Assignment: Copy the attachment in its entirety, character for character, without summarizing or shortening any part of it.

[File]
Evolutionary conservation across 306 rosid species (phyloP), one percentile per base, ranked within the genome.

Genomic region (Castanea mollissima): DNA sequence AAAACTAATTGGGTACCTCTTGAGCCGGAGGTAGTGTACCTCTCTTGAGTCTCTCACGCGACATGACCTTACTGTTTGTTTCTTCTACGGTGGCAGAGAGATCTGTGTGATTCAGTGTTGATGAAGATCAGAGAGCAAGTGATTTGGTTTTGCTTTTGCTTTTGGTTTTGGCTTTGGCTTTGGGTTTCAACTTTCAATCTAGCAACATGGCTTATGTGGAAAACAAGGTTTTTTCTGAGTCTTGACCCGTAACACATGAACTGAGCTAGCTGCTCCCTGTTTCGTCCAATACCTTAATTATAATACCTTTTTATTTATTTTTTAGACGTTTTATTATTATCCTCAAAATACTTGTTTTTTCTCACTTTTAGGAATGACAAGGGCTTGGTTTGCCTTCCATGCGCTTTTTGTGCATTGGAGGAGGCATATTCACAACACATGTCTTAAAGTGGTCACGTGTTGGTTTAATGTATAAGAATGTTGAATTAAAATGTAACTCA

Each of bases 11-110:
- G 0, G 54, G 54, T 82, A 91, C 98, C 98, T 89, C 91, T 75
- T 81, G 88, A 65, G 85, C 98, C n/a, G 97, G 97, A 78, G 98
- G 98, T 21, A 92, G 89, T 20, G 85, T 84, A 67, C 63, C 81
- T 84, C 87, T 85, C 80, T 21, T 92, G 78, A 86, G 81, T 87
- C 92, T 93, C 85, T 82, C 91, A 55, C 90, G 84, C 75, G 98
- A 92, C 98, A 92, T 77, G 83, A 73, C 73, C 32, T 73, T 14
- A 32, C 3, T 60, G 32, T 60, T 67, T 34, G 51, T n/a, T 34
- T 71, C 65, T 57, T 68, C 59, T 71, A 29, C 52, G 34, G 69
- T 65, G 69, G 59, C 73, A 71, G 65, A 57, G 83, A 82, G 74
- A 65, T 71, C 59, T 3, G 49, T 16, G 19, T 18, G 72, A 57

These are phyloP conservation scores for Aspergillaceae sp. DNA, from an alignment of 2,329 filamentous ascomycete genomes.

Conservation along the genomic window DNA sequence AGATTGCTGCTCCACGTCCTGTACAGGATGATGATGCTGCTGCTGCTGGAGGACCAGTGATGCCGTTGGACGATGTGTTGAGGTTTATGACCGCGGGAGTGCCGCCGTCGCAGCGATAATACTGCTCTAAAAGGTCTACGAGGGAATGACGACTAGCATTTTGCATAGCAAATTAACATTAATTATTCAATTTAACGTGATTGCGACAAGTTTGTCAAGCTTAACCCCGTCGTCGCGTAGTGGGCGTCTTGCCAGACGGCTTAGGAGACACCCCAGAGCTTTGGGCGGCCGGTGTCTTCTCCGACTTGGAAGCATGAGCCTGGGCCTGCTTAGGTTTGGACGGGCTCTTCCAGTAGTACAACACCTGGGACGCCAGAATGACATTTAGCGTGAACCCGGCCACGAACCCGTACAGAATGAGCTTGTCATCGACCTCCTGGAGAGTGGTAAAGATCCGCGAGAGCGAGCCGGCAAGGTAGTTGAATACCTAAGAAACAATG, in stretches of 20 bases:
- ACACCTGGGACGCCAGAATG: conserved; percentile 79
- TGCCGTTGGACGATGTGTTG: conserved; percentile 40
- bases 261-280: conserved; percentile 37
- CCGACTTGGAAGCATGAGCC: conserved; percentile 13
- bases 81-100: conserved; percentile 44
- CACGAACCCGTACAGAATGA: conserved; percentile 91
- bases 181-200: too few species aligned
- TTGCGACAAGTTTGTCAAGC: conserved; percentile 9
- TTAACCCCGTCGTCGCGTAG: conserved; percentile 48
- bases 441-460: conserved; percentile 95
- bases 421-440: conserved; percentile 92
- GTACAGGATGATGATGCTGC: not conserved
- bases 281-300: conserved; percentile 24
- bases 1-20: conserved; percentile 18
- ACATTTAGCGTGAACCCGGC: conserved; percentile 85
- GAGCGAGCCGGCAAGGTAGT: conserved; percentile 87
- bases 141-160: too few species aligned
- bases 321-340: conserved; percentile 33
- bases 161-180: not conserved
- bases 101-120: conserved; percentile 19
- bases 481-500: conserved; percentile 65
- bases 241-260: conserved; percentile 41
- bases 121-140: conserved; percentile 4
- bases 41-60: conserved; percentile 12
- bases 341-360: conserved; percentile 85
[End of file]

Evolutionary conservation across 306 rosid species (phyloP), one percentile per base, ranked within the genome.

Genomic region (Castanea mollissima): DNA sequence AAAACTAATTGGGTACCTCTTGAGCCGGAGGTAGTGTACCTCTCTTGAGTCTCTCACGCGACATGACCTTACTGTTTGTTTCTTCTACGGTGGCAGAGAGATCTGTGTGATTCAGTGTTGATGAAGATCAGAGAGCAAGTGATTTGGTTTTGCTTTTGCTTTTGGTTTTGGCTTTGGCTTTGGGTTTCAACTTTCAATCTAGCAACATGGCTTATGTGGAAAACAAGGTTTTTTCTGAGTCTTGACCCGTAACACATGAACTGAGCTAGCTGCTCCCTGTTTCGTCCAATACCTTAATTATAATACCTTTTTATTTATTTTTTAGACGTTTTATTATTATCCTCAAAATACTTGTTTTTTCTCACTTTTAGGAATGACAAGGGCTTGGTTTGCCTTCCATGCGCTTTTTGTGCATTGGAGGAGGCATATTCACAACACATGTCTTAAAGTGGTCACGTGTTGGTTTAATGTATAAGAATGTTGAATTAAAATGTAACTCA

Each of bases 11-110:
- G 0, G 54, G 54, T 82, A 91, C 98, C 98, T 89, C 91, T 75
- T 81, G 88, A 65, G 85, C 98, C n/a, G 97, G 97, A 78, G 98
- G 98, T 21, A 92, G 89, T 20, G 85, T 84, A 67, C 63, C 81
- T 84, C 87, T 85, C 80, T 21, T 92, G 78, A 86, G 81, T 87
- C 92, T 93, C 85, T 82, C 91, A 55, C 90, G 84, C 75, G 98
- A 92, C 98, A 92, T 77, G 83, A 73, C 73, C 32, T 73, T 14
- A 32, C 3, T 60, G 32, T 60, T 67, T 34, G 51, T n/a, T 34
- T 71, C 65, T 57, T 68, C 59, T 71, A 29, C 52, G 34, G 69
- T 65, G 69, G 59, C 73, A 71, G 65, A 57, G 83, A 82, G 74
- A 65, T 71, C 59, T 3, G 49, T 16, G 19, T 18, G 72, A 57

These are phyloP conservation scores for Aspergillaceae sp. DNA, from an alignment of 2,329 filamentous ascomycete genomes.

Conservation along the genomic window DNA sequence AGATTGCTGCTCCACGTCCTGTACAGGATGATGATGCTGCTGCTGCTGGAGGACCAGTGATGCCGTTGGACGATGTGTTGAGGTTTATGACCGCGGGAGTGCCGCCGTCGCAGCGATAATACTGCTCTAAAAGGTCTACGAGGGAATGACGACTAGCATTTTGCATAGCAAATTAACATTAATTATTCAATTTAACGTGATTGCGACAAGTTTGTCAAGCTTAACCCCGTCGTCGCGTAGTGGGCGTCTTGCCAGACGGCTTAGGAGACACCCCAGAGCTTTGGGCGGCCGGTGTCTTCTCCGACTTGGAAGCATGAGCCTGGGCCTGCTTAGGTTTGGACGGGCTCTTCCAGTAGTACAACACCTGGGACGCCAGAATGACATTTAGCGTGAACCCGGCCACGAACCCGTACAGAATGAGCTTGTCATCGACCTCCTGGAGAGTGGTAAAGATCCGCGAGAGCGAGCCGGCAAGGTAGTTGAATACCTAAGAAACAATG, in stretches of 20 bases:
- ACACCTGGGACGCCAGAATG: conserved; percentile 79
- TGCCGTTGGACGATGTGTTG: conserved; percentile 40
- bases 261-280: conserved; percentile 37
- CCGACTTGGAAGCATGAGCC: conserved; percentile 13
- bases 81-100: conserved; percentile 44
- CACGAACCCGTACAGAATGA: conserved; percentile 91
- bases 181-200: too few species aligned
- TTGCGACAAGTTTGTCAAGC: conserved; percentile 9
- TTAACCCCGTCGTCGCGTAG: conserved; percentile 48
- bases 441-460: conserved; percentile 95
- bases 421-440: conserved; percentile 92
- GTACAGGATGATGATGCTGC: not conserved
- bases 281-300: conserved; percentile 24
- bases 1-20: conserved; percentile 18
- ACATTTAGCGTGAACCCGGC: conserved; percentile 85
- GAGCGAGCCGGCAAGGTAGT: conserved; percentile 87
- bases 141-160: too few species aligned
- bases 321-340: conserved; percentile 33
- bases 161-180: not conserved
- bases 101-120: conserved; percentile 19
- bases 481-500: conserved; percentile 65
- bases 241-260: conserved; percentile 41
- bases 121-140: conserved; percentile 4
- bases 41-60: conserved; percentile 12
- bases 341-360: conserved; percentile 85